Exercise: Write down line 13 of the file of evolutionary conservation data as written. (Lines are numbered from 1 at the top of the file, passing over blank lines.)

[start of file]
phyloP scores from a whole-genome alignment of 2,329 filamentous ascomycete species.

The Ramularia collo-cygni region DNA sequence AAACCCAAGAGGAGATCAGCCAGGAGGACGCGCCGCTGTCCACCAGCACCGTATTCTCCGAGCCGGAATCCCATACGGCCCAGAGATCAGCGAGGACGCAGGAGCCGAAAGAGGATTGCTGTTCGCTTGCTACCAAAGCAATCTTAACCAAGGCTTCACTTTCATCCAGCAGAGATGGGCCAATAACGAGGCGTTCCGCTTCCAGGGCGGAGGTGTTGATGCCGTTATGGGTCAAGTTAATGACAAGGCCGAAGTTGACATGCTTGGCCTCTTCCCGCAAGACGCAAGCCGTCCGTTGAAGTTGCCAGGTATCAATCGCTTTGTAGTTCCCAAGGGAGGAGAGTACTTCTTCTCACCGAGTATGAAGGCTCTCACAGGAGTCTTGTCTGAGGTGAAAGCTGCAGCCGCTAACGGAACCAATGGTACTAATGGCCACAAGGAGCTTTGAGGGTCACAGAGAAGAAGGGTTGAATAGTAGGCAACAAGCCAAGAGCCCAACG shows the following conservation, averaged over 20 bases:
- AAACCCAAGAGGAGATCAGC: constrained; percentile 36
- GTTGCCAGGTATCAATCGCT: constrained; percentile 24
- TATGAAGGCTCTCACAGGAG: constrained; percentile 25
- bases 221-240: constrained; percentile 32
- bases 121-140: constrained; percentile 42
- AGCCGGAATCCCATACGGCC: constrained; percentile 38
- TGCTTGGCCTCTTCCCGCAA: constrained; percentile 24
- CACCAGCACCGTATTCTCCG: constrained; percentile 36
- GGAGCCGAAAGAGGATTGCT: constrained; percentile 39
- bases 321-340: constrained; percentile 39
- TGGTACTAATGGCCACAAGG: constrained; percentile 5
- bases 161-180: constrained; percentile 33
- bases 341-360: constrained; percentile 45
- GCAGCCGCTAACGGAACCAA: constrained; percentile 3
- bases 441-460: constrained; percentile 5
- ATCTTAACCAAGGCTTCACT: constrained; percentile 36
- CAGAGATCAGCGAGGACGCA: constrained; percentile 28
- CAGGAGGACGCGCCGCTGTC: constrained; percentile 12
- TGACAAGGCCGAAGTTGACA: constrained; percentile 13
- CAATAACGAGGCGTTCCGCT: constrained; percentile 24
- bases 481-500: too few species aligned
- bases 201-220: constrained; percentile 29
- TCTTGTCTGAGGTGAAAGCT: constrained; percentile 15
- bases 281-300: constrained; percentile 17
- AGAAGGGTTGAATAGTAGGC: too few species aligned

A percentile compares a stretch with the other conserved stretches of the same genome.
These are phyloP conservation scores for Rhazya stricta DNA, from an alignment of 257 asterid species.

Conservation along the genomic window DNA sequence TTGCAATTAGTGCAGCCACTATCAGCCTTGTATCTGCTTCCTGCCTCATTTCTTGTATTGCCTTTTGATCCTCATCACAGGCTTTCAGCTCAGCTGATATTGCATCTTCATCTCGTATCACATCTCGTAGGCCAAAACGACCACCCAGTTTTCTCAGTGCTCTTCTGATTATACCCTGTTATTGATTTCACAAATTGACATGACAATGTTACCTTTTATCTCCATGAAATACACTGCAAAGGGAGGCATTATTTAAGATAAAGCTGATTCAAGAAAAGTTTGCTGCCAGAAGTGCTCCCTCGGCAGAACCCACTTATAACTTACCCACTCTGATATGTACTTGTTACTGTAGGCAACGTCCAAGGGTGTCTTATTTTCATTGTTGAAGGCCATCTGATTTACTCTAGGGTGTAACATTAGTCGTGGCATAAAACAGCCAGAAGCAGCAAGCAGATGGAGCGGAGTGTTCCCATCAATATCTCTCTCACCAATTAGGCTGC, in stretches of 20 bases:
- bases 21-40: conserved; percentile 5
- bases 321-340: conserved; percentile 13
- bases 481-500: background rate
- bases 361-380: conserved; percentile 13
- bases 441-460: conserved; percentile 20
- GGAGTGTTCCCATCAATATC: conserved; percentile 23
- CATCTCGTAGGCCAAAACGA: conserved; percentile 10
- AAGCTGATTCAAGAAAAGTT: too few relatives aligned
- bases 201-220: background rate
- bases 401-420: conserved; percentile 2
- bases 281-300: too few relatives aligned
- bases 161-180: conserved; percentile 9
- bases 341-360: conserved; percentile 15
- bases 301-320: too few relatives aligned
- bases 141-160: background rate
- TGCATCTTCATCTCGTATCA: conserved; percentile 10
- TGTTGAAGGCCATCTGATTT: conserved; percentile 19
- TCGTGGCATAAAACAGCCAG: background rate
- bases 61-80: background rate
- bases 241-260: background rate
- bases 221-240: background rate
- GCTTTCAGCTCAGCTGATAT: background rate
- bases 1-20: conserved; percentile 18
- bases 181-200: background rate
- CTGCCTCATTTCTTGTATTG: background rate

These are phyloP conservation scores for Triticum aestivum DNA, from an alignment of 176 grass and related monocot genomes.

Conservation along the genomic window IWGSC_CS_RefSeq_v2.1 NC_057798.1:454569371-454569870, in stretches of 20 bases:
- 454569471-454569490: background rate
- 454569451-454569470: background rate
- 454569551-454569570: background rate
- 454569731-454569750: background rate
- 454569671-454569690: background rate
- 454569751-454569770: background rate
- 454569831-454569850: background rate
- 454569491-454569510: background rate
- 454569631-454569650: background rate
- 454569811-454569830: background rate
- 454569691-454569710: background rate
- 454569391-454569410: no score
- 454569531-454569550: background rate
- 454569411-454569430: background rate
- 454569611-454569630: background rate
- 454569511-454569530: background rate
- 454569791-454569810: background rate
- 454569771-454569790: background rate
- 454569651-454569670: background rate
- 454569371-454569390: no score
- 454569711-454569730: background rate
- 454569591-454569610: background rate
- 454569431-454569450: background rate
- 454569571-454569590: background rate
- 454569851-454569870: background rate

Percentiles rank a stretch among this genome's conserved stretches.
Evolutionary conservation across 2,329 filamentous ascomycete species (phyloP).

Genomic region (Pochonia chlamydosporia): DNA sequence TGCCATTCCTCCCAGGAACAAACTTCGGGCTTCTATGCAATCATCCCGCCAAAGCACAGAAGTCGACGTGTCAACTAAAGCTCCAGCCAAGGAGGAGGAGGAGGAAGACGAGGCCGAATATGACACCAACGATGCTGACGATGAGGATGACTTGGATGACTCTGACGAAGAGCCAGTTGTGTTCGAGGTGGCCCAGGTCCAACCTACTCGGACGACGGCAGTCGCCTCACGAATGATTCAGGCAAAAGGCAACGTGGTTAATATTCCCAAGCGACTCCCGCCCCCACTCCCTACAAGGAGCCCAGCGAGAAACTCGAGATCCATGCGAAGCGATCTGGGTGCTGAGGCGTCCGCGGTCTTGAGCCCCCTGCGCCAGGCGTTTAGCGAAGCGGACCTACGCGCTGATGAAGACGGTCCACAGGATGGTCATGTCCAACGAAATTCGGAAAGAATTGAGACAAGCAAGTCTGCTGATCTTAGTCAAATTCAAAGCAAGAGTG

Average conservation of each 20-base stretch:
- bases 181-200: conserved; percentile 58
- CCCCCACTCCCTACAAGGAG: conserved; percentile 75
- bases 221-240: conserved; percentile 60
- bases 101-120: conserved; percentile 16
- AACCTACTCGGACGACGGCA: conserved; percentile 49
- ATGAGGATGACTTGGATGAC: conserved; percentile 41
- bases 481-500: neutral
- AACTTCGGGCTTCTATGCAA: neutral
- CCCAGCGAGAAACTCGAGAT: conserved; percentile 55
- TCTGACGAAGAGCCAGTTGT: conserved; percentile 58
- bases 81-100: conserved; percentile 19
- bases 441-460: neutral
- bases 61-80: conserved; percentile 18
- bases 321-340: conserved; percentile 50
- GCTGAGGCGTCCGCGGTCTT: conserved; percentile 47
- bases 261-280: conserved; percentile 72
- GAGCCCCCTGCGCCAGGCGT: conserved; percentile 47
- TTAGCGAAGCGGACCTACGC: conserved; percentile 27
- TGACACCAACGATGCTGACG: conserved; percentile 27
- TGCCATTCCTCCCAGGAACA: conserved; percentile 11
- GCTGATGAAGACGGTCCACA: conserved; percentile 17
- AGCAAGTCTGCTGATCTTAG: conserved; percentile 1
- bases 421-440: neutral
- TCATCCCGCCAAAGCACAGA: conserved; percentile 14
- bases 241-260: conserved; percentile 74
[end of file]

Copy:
- TGGTACTAATGGCCACAAGG: constrained; percentile 5